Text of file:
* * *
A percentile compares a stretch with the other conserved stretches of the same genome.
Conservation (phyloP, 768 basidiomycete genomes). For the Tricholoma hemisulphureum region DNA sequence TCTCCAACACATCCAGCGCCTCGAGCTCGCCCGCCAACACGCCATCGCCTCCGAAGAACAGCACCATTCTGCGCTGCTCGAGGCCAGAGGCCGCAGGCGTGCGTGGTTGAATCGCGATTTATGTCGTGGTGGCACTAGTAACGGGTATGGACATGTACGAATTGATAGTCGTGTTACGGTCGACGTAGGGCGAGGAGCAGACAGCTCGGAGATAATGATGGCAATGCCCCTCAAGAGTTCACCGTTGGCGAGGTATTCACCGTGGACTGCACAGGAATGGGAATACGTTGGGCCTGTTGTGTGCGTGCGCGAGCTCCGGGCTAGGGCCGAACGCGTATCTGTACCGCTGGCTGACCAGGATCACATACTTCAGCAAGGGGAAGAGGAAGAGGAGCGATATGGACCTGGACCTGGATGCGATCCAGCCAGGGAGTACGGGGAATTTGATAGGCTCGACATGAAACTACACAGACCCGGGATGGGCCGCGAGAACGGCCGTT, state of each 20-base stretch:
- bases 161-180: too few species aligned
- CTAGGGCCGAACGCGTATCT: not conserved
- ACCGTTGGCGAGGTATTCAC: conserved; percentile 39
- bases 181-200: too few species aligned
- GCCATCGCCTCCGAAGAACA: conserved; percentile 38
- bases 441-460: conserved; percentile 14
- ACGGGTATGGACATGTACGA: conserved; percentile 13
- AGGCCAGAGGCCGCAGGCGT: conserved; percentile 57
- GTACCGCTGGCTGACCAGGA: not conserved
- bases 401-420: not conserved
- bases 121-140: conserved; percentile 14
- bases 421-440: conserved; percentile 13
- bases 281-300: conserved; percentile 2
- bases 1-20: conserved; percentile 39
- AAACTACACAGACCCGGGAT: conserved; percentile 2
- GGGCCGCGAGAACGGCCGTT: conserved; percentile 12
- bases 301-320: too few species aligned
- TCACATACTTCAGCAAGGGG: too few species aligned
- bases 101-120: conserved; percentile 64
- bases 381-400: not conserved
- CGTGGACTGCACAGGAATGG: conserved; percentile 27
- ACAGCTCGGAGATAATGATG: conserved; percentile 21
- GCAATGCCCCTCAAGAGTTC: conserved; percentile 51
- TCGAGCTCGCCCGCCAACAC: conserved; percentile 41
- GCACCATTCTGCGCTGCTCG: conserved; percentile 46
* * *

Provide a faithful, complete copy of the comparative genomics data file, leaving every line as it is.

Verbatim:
A percentile compares a stretch with the other conserved stretches of the same genome.
Conservation (phyloP, 768 basidiomycete genomes). For the Tricholoma hemisulphureum region DNA sequence TCTCCAACACATCCAGCGCCTCGAGCTCGCCCGCCAACACGCCATCGCCTCCGAAGAACAGCACCATTCTGCGCTGCTCGAGGCCAGAGGCCGCAGGCGTGCGTGGTTGAATCGCGATTTATGTCGTGGTGGCACTAGTAACGGGTATGGACATGTACGAATTGATAGTCGTGTTACGGTCGACGTAGGGCGAGGAGCAGACAGCTCGGAGATAATGATGGCAATGCCCCTCAAGAGTTCACCGTTGGCGAGGTATTCACCGTGGACTGCACAGGAATGGGAATACGTTGGGCCTGTTGTGTGCGTGCGCGAGCTCCGGGCTAGGGCCGAACGCGTATCTGTACCGCTGGCTGACCAGGATCACATACTTCAGCAAGGGGAAGAGGAAGAGGAGCGATATGGACCTGGACCTGGATGCGATCCAGCCAGGGAGTACGGGGAATTTGATAGGCTCGACATGAAACTACACAGACCCGGGATGGGCCGCGAGAACGGCCGTT, state of each 20-base stretch:
- bases 161-180: too few species aligned
- CTAGGGCCGAACGCGTATCT: not conserved
- ACCGTTGGCGAGGTATTCAC: conserved; percentile 39
- bases 181-200: too few species aligned
- GCCATCGCCTCCGAAGAACA: conserved; percentile 38
- bases 441-460: conserved; percentile 14
- ACGGGTATGGACATGTACGA: conserved; percentile 13
- AGGCCAGAGGCCGCAGGCGT: conserved; percentile 57
- GTACCGCTGGCTGACCAGGA: not conserved
- bases 401-420: not conserved
- bases 121-140: conserved; percentile 14
- bases 421-440: conserved; percentile 13
- bases 281-300: conserved; percentile 2
- bases 1-20: conserved; percentile 39
- AAACTACACAGACCCGGGAT: conserved; percentile 2
- GGGCCGCGAGAACGGCCGTT: conserved; percentile 12
- bases 301-320: too few species aligned
- TCACATACTTCAGCAAGGGG: too few species aligned
- bases 101-120: conserved; percentile 64
- bases 381-400: not conserved
- CGTGGACTGCACAGGAATGG: conserved; percentile 27
- ACAGCTCGGAGATAATGATG: conserved; percentile 21
- GCAATGCCCCTCAAGAGTTC: conserved; percentile 51
- TCGAGCTCGCCCGCCAACAC: conserved; percentile 41
- GCACCATTCTGCGCTGCTCG: conserved; percentile 46